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Diagnosis, treatment and prevention of ankle sprains: update of an evidence-based clinical guideline
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  • Published on:
    Response to Phillip Page, correspondence 'Evidence for RICE in acute sprains?'
    • Gwendolyn Vuurberg, PhD student Department of Orthopaedic Surgery, Amsterdam UMC, location AMC
    • Other Contributors:
      • Gino M.M.J. Kerkhoffs, Orthopaedic surgeon

    Dear Phillip Page,
    Thank you for your compliments concerning our updated guideline. We would like to take the opportunity to respond to your feedback and the questions you raised.
    First, concerning RICE as a treatment modality and our recommendation in the guideline not to use RICE in the treatment of ankle sprains. Through our extended literature search we found insufficient evidence to support RICE as a treatment modality by itself based on reported effectiveness and therefore we could not include it as a recommendation. Despite its frequent use in daily clinical practice, especially in the acute setting, we did not find a beneficial effect of any of the individual aspects or RICE.[1-4] However, as you correctly point out, RICE in combination with other treatment modalities they seem to provide a beneficial effect to patients.[5, 6] The beneficial effect that can be measured when combining RICE clinically with other interventions such as exercise, may also derive from the other intervention. For this reason we assessed each treatment and prevention modality individually, in addition to an in-text discussion of articles that studied combined therapy.
    In your letter you mentioned that emphasis in our recommendation was missing that it concerned single therapy by adding the word ‘alone’. This is a keen observation, and even though we did use the word alone in our in-text recommendation we did not include it in our summary (table 8): “There is no evidence t...

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    Conflict of Interest:
    None declared.
  • Published on:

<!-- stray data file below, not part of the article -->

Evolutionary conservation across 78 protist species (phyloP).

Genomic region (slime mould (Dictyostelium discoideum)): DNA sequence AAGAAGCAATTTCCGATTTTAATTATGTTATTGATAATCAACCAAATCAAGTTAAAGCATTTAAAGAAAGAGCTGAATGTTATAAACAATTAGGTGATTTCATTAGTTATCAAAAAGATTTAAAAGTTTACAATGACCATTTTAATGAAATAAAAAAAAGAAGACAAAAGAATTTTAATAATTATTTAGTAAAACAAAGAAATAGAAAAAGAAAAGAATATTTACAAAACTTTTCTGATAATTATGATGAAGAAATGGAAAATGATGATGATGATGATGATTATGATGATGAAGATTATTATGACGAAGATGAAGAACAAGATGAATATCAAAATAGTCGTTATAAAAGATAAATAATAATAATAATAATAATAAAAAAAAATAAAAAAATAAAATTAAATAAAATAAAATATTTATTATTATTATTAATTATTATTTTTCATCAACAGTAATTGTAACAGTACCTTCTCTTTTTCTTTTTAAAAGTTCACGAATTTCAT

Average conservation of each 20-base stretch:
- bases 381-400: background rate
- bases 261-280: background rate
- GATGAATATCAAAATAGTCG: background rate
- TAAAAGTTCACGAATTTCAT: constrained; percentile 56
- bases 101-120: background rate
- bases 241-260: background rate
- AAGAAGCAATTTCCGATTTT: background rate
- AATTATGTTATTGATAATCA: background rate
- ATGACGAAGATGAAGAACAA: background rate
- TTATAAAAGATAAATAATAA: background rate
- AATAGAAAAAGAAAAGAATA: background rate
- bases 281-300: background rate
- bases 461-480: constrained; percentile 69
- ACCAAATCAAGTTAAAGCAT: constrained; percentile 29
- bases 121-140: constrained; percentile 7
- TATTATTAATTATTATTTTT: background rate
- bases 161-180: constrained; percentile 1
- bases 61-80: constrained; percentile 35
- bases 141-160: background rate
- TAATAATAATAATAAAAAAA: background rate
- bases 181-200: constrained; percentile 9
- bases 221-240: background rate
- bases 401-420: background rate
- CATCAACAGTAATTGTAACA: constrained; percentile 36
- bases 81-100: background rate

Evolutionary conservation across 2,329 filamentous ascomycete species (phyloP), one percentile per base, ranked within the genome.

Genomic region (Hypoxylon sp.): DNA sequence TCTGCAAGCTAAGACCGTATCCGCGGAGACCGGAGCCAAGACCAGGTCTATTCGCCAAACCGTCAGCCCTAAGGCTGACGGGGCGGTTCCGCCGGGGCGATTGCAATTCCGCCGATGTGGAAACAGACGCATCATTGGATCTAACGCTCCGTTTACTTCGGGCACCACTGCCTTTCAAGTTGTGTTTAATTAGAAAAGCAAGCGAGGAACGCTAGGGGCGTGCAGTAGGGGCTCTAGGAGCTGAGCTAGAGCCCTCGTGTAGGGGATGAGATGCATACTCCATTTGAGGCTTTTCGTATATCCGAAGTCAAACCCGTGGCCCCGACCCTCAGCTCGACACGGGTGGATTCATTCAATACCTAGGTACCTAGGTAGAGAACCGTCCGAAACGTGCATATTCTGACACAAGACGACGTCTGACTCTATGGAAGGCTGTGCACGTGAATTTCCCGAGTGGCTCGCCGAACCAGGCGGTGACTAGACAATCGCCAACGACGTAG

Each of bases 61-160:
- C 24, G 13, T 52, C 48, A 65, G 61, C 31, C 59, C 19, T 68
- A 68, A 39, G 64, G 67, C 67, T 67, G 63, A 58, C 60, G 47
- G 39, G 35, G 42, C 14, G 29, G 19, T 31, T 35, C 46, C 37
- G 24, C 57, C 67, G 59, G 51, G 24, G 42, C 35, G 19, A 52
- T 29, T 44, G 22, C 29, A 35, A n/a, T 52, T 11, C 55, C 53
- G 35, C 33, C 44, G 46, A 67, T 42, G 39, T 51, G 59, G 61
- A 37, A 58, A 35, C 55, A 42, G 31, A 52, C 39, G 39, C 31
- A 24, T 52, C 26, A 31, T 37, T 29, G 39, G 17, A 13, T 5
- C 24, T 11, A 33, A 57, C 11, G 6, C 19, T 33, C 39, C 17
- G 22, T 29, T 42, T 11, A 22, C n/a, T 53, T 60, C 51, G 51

The Ankle Roll Guard is a Tested & Effective Alternative to Braces & Tape for Lateral Ankle Support

    The Ankle Roll Guard ( is a patented & independently tested, brace-less ankle support that cushions the ankle from an inversion or “roll”. Unlike conventional ankle braces, it wraps securely around the outside of any shoe type and allows the user to retain full ankle mobility and comfort.
    - Patented outside shoe design allows user to retain ankle mobility & comfort while still having ankle protection (no ankle restriction like a brace)
    - Provides ankle stability & protection for users with chronic lateral ankle instability
    - Clinical, independent testing at Boise State University using a motion analysis system showed equivalent inversion protection plus better range of motion & vertical jump versus a brace or tape
    - Weighs only 2.4 ounces so users do not feel it

    Independent Testing at Boise State University
    White Paper Completed January, 2018:
    “Of all the devices (Ankle Roll Guard, Brace, Tape), only the Ankle Roll Guard appears to allow the user normal ankle motion (i.e. typical anatomical joint motion), while preventing excessive ankle inversion” 
    – Tyler Brown, PhD, CSCS, Director COBR
    ​Conclusion: The Ankle Roll Guard may provide similar prevention of excessive inversion as either the brace or tape, but without the mechanical restriction of the joint that reportedly limits physical performance when wearing ankle prophylactic devices.  With the Ankle Roll Guard, p...

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    Conflict of Interest:
    Owner & inventor of the Ankle Roll Guard
  • Published on:
    Evidence for RICE in acute sprains?

    I congratulate the authors for such a well-rounded and informative update of this CPG. I was not surprised to see the conclusion in the text that the evidence is 'unclear' in the use of ice on acute ankle injuries. There simply are not enough well-controlled RCTs can support RICE's efficacy when used alone. Clinically, we always combine ice with other interventions such as exercise. Your recommendation in the text was, "There is no evidence that RICE alone, or cryotherapy, or compression therapy ALONE (emphasis added) has any positive influence on pain, swelling or patient function. Therefore, there is no role for RICE ALONE (emphasis added) in the treatment of acute LAS." Based on the evidence, I would agree with that statement. However, Table 8's "Final Recommendations" for RICE states, "RICE is not advised as treatment modality after a LAS." I would argue that the authors should have inserted the word, "ALONE" in this recommendation; otherwise, they are making a blanket conclusion that ice is NOT effective when in fact, the evidence remains unclear (there may be some benefit when used in conjunction with other treatments) and potential harmful effects were not discussed if that was part of the decision-making. Unfortunately, I was unable to find the meta-analysis data upon which these recommendations against RICE were made, as Supplement 3 did not include any analysis on RICE interventions. While I am not a...

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    Conflict of Interest:
    None declared.